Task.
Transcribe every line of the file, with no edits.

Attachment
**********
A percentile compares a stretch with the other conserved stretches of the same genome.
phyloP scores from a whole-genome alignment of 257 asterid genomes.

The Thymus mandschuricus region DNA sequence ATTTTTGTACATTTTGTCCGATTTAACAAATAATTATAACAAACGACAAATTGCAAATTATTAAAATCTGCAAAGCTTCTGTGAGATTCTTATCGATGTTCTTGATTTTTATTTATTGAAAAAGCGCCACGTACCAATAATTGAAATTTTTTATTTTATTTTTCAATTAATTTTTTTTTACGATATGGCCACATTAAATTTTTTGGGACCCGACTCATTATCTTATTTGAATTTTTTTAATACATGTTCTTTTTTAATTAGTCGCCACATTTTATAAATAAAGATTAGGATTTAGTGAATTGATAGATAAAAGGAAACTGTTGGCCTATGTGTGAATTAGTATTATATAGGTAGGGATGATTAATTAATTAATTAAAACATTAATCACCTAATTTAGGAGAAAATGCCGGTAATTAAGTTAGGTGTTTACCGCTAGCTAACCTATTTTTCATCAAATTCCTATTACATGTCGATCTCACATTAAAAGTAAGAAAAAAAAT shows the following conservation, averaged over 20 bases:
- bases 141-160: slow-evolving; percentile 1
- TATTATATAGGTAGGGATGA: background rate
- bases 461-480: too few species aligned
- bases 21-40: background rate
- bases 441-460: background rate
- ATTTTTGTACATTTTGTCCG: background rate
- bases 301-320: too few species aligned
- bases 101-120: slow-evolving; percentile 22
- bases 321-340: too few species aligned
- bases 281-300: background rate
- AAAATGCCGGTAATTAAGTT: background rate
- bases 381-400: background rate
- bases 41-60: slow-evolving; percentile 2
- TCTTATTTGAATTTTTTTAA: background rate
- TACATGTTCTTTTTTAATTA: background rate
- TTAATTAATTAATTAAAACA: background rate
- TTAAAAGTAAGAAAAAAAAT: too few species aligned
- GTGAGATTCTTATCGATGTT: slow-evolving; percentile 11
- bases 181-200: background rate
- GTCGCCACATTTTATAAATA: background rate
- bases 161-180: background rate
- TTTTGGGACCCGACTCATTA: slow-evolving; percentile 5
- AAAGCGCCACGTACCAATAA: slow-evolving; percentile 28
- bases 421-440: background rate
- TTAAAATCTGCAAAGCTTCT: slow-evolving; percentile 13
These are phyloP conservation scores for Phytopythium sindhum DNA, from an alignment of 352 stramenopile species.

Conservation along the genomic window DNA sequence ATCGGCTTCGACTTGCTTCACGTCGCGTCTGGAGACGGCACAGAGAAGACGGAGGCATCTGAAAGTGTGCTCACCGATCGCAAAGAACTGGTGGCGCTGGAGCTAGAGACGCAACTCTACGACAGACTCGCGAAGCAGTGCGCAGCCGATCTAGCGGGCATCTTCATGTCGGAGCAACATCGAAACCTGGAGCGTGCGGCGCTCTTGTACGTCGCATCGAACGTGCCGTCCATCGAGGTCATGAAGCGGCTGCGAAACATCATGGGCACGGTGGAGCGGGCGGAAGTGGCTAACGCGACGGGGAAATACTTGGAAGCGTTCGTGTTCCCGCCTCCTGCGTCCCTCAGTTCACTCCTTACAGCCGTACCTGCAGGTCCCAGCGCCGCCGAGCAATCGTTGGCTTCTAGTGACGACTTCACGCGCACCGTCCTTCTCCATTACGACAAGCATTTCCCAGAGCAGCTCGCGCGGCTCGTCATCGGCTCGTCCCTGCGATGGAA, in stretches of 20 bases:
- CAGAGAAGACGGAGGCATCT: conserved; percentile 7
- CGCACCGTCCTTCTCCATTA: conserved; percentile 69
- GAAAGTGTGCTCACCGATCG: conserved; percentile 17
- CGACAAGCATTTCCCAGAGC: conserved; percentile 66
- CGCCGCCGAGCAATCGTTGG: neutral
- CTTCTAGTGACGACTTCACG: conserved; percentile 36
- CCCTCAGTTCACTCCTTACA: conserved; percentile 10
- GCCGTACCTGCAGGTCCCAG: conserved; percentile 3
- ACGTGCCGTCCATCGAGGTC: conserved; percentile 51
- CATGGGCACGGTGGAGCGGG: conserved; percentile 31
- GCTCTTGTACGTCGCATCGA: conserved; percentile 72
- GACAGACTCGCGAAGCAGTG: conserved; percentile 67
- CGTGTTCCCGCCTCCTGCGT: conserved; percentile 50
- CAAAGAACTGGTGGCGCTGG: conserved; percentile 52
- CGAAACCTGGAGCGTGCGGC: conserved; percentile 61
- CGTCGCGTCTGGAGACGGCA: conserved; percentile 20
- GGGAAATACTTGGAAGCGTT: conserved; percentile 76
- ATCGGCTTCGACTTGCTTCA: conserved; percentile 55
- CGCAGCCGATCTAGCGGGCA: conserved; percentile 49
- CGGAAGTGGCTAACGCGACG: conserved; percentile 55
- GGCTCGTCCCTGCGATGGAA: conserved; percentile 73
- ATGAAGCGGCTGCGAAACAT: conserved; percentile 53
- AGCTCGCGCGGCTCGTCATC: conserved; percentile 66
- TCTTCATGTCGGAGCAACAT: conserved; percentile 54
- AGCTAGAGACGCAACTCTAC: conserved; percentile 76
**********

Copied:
A percentile compares a stretch with the other conserved stretches of the same genome.
phyloP scores from a whole-genome alignment of 257 asterid genomes.

The Thymus mandschuricus region DNA sequence ATTTTTGTACATTTTGTCCGATTTAACAAATAATTATAACAAACGACAAATTGCAAATTATTAAAATCTGCAAAGCTTCTGTGAGATTCTTATCGATGTTCTTGATTTTTATTTATTGAAAAAGCGCCACGTACCAATAATTGAAATTTTTTATTTTATTTTTCAATTAATTTTTTTTTACGATATGGCCACATTAAATTTTTTGGGACCCGACTCATTATCTTATTTGAATTTTTTTAATACATGTTCTTTTTTAATTAGTCGCCACATTTTATAAATAAAGATTAGGATTTAGTGAATTGATAGATAAAAGGAAACTGTTGGCCTATGTGTGAATTAGTATTATATAGGTAGGGATGATTAATTAATTAATTAAAACATTAATCACCTAATTTAGGAGAAAATGCCGGTAATTAAGTTAGGTGTTTACCGCTAGCTAACCTATTTTTCATCAAATTCCTATTACATGTCGATCTCACATTAAAAGTAAGAAAAAAAAT shows the following conservation, averaged over 20 bases:
- bases 141-160: slow-evolving; percentile 1
- TATTATATAGGTAGGGATGA: background rate
- bases 461-480: too few species aligned
- bases 21-40: background rate
- bases 441-460: background rate
- ATTTTTGTACATTTTGTCCG: background rate
- bases 301-320: too few species aligned
- bases 101-120: slow-evolving; percentile 22
- bases 321-340: too few species aligned
- bases 281-300: background rate
- AAAATGCCGGTAATTAAGTT: background rate
- bases 381-400: background rate
- bases 41-60: slow-evolving; percentile 2
- TCTTATTTGAATTTTTTTAA: background rate
- TACATGTTCTTTTTTAATTA: background rate
- TTAATTAATTAATTAAAACA: background rate
- TTAAAAGTAAGAAAAAAAAT: too few species aligned
- GTGAGATTCTTATCGATGTT: slow-evolving; percentile 11
- bases 181-200: background rate
- GTCGCCACATTTTATAAATA: background rate
- bases 161-180: background rate
- TTTTGGGACCCGACTCATTA: slow-evolving; percentile 5
- AAAGCGCCACGTACCAATAA: slow-evolving; percentile 28
- bases 421-440: background rate
- TTAAAATCTGCAAAGCTTCT: slow-evolving; percentile 13
These are phyloP conservation scores for Phytopythium sindhum DNA, from an alignment of 352 stramenopile species.

Conservation along the genomic window DNA sequence ATCGGCTTCGACTTGCTTCACGTCGCGTCTGGAGACGGCACAGAGAAGACGGAGGCATCTGAAAGTGTGCTCACCGATCGCAAAGAACTGGTGGCGCTGGAGCTAGAGACGCAACTCTACGACAGACTCGCGAAGCAGTGCGCAGCCGATCTAGCGGGCATCTTCATGTCGGAGCAACATCGAAACCTGGAGCGTGCGGCGCTCTTGTACGTCGCATCGAACGTGCCGTCCATCGAGGTCATGAAGCGGCTGCGAAACATCATGGGCACGGTGGAGCGGGCGGAAGTGGCTAACGCGACGGGGAAATACTTGGAAGCGTTCGTGTTCCCGCCTCCTGCGTCCCTCAGTTCACTCCTTACAGCCGTACCTGCAGGTCCCAGCGCCGCCGAGCAATCGTTGGCTTCTAGTGACGACTTCACGCGCACCGTCCTTCTCCATTACGACAAGCATTTCCCAGAGCAGCTCGCGCGGCTCGTCATCGGCTCGTCCCTGCGATGGAA, in stretches of 20 bases:
- CAGAGAAGACGGAGGCATCT: conserved; percentile 7
- CGCACCGTCCTTCTCCATTA: conserved; percentile 69
- GAAAGTGTGCTCACCGATCG: conserved; percentile 17
- CGACAAGCATTTCCCAGAGC: conserved; percentile 66
- CGCCGCCGAGCAATCGTTGG: neutral
- CTTCTAGTGACGACTTCACG: conserved; percentile 36
- CCCTCAGTTCACTCCTTACA: conserved; percentile 10
- GCCGTACCTGCAGGTCCCAG: conserved; percentile 3
- ACGTGCCGTCCATCGAGGTC: conserved; percentile 51
- CATGGGCACGGTGGAGCGGG: conserved; percentile 31
- GCTCTTGTACGTCGCATCGA: conserved; percentile 72
- GACAGACTCGCGAAGCAGTG: conserved; percentile 67
- CGTGTTCCCGCCTCCTGCGT: conserved; percentile 50
- CAAAGAACTGGTGGCGCTGG: conserved; percentile 52
- CGAAACCTGGAGCGTGCGGC: conserved; percentile 61
- CGTCGCGTCTGGAGACGGCA: conserved; percentile 20
- GGGAAATACTTGGAAGCGTT: conserved; percentile 76
- ATCGGCTTCGACTTGCTTCA: conserved; percentile 55
- CGCAGCCGATCTAGCGGGCA: conserved; percentile 49
- CGGAAGTGGCTAACGCGACG: conserved; percentile 55
- GGCTCGTCCCTGCGATGGAA: conserved; percentile 73
- ATGAAGCGGCTGCGAAACAT: conserved; percentile 53
- AGCTCGCGCGGCTCGTCATC: conserved; percentile 66
- TCTTCATGTCGGAGCAACAT: conserved; percentile 54
- AGCTAGAGACGCAACTCTAC: conserved; percentile 76